Gant v. CrouchAnnotate this Case
91 S.E.2d 705 (1956)
243 N.C. 604
Betty W. GANT, Widow, Lawrence S. Gant, William R. Gant, and Dennis P. Gant, Minor Sons, William P. Gant, Deceased, v. G. E. CROUCH and St. Paul Mercury Indemnity Company.
Supreme Court of North Carolina.
February 29, 1956.
*706 Uzzell & DuMont, Asheville, for defendants-appellants.
J. Y. Jordan, Jr., Asheville, for plaintiffs-appellees.
The defendants contend the judgment of the Superior Court in this case should be reversed for that (1) the death of William P. Gant, the employee, was not the result *707 of injury arising out of and in the course of his employment; (2) the death of the deceased employee was occasioned by his intoxication.
Commissioner Scott, who held the initial hearings, found as a fact the employee's death was occasioned by his intoxication and made an award denying compensation. After Commissioner Scott resigned and was succeeded by Commissioner Gibbs, the plaintiff within seven days appealed to and asked for a review by the full Commission. After further hearings the full Commission reviewed Commissioner Scott's finding and by a 2-1 vote found that the employee's death was not occasioned by his intoxication and made an award allowing compensation. Chairman Huskins dissented. The defendants contend that Commissioner Scott and Chairman Huskins, who participated in the hearings, were of the opinion from the evidence that the employee's death was occasioned by his intoxication and that consequently there was no majority finding on that pivotal issue. The objection is without merit. The North Carolina Industrial Commission, created by statute, now G.S. § 97-77, is a continuing body. As a commission it acts by a majority of its qualified members at the time decision is made. A vote of two of the then members, therefore, constituted a majority of the Commission empowered to act for the Commission.
The evidence before the Commission indicated that shortly before the accident the employee was not about his employer's business but was on a private mission of his own. However, there was evidence that he had returned to his duties and was in the act of discharging them at the time of his death. The evidence is amply sufficient to support finding No. 13 of the Commission "that Gant's death was the result of an injury by accident arising out of and in the course of his employment."
In order to defeat the claim for compensation, however, the defendants sought to prove that death of the employee was occasioned by his intoxication. The burden of proof was on the defendants. G.S. § 97-12. There was evidence before the Commission that the pickup truck Gant was driving was forced off a very narrow mountain road by other vehicular traffic; that the shoulder of the road gave way, causing the vehicle to turn over and roll approximately 90 feet down the mountainside, killing Gant instantly. There was evidence from defendants' witness that Gant and his two companions had consumed about one-half pint of whiskey during a period of about four hours. There was evidence from one of defendants' witnesses that she and Oliver Paine had been with Gant from about noon, at which time they took one drink each, until the accident about 4:30; that Gant took another drink before they got to Soco Gap (time not given), and at Soco Gap he drank one bottle of beer. The witness further testified that Gant ate his lunch about 3:30 or 4:00 o'clock; that he had nothing to drink after that time. There was evidence the witness had made contradictory statements about the amount of liquor consumed. However, in the opinion of the Commission the defendants did not carry the burden of showing death was occasioned by the intoxication of the employee. As was said by this Court in the case of Brooks v. Carolina Rim & Wheel Co., 213 N.C. 518, 196 S.E. 835, 836:"There was competent evidence to support the contention of both plaintiff and defendants upon this question, but, the commission having found as a fact that the accident in which the plaintiff was injured was not occasioned by his intoxication, the judge of the superior court was bound by such finding, and we are likewise so bound. Morgan v. [Cleveland] Cloth Mills, 207 N.C. 317, 177 S.E. 165; West v. [East Coast] Fertilizer Co., 201 N.C. 556, 160 S.E. 765; Southern v. [Morehead] Cotton Mills Co., 200 N.C. 165, 156 S.E. 861."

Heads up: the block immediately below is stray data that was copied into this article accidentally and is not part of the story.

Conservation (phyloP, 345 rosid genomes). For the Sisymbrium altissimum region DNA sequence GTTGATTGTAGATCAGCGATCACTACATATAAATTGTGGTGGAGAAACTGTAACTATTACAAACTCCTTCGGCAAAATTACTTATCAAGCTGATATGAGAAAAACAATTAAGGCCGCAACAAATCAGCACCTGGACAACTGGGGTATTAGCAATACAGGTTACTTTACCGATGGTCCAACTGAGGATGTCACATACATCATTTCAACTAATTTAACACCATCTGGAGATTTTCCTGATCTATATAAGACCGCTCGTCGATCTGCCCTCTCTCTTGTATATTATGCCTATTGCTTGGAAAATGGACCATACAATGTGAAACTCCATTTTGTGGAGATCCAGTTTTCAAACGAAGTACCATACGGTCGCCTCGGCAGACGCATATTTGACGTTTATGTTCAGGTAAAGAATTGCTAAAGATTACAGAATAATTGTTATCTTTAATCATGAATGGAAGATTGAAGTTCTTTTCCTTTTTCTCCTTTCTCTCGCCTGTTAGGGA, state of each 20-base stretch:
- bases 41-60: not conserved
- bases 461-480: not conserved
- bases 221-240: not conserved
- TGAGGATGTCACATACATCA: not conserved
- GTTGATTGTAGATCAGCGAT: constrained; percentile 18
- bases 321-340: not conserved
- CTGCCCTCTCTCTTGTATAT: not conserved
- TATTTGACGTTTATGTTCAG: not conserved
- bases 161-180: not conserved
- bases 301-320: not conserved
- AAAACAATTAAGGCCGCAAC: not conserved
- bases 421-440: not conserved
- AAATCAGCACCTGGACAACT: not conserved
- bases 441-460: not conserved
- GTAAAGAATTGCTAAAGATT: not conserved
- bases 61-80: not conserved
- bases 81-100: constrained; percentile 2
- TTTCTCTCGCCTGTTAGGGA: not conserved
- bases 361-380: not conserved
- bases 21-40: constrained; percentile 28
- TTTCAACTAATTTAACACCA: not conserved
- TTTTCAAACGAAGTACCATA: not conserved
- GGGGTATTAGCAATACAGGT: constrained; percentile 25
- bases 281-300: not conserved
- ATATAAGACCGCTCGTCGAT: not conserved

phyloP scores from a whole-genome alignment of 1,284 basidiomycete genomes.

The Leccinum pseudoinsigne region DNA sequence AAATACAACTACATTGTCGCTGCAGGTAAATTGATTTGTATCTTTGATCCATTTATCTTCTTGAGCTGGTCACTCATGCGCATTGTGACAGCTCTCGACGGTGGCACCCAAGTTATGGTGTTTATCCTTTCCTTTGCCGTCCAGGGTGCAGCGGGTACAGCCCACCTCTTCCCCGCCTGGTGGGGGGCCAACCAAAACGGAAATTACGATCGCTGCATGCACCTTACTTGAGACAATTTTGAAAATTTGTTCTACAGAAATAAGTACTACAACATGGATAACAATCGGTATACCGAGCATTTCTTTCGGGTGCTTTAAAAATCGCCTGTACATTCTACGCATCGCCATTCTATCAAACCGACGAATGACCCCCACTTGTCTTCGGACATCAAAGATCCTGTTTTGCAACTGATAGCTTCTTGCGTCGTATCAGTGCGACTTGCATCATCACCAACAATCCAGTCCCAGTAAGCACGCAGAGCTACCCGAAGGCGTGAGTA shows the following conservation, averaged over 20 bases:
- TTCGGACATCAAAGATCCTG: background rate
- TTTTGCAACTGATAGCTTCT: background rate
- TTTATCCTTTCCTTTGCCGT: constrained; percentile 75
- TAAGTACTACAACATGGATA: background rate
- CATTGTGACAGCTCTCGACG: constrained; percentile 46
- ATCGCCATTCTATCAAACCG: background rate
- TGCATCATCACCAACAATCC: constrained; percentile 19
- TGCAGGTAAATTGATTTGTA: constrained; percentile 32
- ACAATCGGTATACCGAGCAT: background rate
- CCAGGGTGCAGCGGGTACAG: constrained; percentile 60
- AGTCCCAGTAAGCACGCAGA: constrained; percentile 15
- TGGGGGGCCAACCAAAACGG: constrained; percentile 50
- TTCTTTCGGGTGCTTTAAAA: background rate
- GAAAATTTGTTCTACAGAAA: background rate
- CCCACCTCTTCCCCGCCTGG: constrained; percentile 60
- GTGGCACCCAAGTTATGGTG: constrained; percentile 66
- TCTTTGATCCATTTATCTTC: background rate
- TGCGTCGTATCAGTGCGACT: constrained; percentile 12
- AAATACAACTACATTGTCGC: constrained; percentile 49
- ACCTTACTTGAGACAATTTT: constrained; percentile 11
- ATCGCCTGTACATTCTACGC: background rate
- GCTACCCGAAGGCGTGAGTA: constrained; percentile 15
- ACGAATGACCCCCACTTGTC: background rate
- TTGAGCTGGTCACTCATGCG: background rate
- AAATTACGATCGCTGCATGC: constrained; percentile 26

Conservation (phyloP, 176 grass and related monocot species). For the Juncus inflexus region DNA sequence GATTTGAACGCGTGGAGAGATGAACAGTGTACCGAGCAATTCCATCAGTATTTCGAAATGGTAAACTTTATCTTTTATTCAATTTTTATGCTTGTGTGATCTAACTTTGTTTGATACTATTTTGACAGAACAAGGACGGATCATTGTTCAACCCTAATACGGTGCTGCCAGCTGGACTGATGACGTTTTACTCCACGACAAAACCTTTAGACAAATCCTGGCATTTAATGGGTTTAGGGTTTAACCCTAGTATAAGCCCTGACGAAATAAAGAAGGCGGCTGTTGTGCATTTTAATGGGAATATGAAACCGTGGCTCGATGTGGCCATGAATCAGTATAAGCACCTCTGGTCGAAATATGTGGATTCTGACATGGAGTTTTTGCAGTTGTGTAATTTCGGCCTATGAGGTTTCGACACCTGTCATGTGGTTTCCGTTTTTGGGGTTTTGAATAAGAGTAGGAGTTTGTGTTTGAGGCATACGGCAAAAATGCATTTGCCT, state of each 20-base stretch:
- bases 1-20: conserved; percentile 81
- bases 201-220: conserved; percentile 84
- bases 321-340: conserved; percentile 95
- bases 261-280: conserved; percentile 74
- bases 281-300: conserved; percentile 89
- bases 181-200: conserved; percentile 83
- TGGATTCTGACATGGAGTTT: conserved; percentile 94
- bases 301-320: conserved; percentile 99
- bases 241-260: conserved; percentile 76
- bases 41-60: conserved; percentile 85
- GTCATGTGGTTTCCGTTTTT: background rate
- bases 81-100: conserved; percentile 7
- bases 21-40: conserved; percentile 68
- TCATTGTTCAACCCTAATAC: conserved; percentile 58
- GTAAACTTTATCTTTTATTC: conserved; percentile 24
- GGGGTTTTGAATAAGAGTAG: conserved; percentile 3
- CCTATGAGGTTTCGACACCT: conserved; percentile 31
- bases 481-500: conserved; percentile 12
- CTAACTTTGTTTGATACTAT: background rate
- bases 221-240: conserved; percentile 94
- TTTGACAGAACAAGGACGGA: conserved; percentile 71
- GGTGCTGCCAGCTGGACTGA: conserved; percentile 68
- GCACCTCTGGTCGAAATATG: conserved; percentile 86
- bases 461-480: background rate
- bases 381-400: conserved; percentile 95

The defendants objected to the finding made by the Superior Court and to the court's order based thereon as follows:*708 "It having been found by the court that the appeal in this case was brought by the insurer, it is further ordered, adjudged and decreed that the costs in this action to be paid by the defendants herein shall include a reasonable attorney's fees to John Y. Jordon, Jr., attorney for the plaintiffs, the amount of said fee to be determined by the North Carolina Industrial Commission."
The defendants state as the ground of their objection: "No evidence in connection with this point was adduced in the hearing in the Superior Court and the finding of the court would thus appear to be improper." The notice of appeal to the Superior Court and the exceptions which the defendants filed in the Superior Court of Buncombe County carry the following recital: "G. E. Crouch, employer, and St. Paul Mercury Indemnity Company, carrier, except to the award and opinion of the North Carolina Industrial Commission dated January 11, 1955, and hereby give notice of appeal to the Superior Court of Buncombe County, * * *." The Superior Court, therefore, had before it the defendants' statement showing the defendants appealed. The statement supports the finding.
The finding of fact and order for attorney's fees are authorized by G.S. § 97-88. Brooks v. Carolina Rim & Wheel Co., supra; Williams v. Thompson, 203 N.C. 717, 166 S.E. 906.
The judgment of the Superior Court of Buncombe County is without error of law and the same is